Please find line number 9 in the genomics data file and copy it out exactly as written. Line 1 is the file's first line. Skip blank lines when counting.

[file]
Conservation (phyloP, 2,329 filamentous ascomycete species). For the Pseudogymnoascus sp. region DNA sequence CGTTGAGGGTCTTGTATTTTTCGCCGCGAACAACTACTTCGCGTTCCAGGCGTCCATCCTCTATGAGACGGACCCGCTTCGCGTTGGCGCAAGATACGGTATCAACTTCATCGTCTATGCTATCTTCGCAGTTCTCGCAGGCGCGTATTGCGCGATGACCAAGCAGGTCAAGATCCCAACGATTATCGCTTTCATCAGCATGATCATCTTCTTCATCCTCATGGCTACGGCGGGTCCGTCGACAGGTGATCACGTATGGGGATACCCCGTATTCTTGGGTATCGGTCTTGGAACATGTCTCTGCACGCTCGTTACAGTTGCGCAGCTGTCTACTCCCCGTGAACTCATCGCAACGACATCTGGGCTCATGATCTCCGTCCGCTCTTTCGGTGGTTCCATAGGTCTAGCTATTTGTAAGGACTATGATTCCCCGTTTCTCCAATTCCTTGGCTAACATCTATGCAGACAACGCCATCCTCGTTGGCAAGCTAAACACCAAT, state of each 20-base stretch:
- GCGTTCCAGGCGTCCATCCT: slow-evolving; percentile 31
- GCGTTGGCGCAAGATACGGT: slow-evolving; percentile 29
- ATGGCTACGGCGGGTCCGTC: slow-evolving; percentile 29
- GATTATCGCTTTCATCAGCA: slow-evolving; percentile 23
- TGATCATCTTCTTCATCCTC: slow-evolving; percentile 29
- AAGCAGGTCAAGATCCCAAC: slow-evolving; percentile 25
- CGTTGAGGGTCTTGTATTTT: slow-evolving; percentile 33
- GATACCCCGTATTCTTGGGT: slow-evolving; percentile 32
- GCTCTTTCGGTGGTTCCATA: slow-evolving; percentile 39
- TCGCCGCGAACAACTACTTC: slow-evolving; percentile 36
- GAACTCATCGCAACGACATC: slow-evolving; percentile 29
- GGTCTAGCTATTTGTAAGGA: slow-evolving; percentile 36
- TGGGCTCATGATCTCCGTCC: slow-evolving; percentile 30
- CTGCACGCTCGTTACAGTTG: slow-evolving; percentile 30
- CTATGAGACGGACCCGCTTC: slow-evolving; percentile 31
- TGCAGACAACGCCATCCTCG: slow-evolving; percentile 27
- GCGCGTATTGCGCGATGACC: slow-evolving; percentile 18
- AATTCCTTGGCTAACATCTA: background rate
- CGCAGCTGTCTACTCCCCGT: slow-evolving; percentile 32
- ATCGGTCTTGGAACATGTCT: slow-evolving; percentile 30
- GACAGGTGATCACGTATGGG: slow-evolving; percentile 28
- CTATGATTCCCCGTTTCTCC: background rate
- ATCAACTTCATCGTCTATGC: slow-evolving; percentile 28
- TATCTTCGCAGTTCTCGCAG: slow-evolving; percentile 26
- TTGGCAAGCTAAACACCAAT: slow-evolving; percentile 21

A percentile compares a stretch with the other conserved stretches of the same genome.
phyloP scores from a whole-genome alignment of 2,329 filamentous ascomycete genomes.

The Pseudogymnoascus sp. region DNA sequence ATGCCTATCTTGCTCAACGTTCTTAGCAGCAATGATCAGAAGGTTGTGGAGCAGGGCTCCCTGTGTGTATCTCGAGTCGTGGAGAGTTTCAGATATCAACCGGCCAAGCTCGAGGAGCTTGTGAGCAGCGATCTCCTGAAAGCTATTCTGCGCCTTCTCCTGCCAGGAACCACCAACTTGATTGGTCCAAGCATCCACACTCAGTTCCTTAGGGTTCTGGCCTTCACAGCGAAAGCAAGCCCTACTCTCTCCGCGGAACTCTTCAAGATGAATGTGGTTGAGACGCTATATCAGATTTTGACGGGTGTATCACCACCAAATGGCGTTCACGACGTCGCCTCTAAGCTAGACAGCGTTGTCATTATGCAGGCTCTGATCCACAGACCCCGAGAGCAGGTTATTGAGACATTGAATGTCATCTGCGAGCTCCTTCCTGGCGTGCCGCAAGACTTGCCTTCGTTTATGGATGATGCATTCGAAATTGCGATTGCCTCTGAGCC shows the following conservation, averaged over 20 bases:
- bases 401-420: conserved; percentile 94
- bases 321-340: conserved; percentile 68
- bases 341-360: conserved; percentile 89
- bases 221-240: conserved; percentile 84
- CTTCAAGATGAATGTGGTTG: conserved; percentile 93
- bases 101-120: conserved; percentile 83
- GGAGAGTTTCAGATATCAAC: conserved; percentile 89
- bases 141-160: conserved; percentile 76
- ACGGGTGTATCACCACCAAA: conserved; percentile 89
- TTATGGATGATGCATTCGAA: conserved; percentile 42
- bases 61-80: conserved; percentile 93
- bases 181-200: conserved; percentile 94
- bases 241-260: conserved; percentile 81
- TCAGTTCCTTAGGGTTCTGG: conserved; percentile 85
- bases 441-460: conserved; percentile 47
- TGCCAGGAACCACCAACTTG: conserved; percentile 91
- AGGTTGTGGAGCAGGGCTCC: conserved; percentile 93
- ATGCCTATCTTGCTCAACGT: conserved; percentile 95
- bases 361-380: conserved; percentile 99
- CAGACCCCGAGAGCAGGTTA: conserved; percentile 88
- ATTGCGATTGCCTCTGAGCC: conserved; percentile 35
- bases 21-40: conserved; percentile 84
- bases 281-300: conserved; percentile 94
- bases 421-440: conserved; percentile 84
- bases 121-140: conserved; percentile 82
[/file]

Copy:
- GATACCCCGTATTCTTGGGT: slow-evolving; percentile 32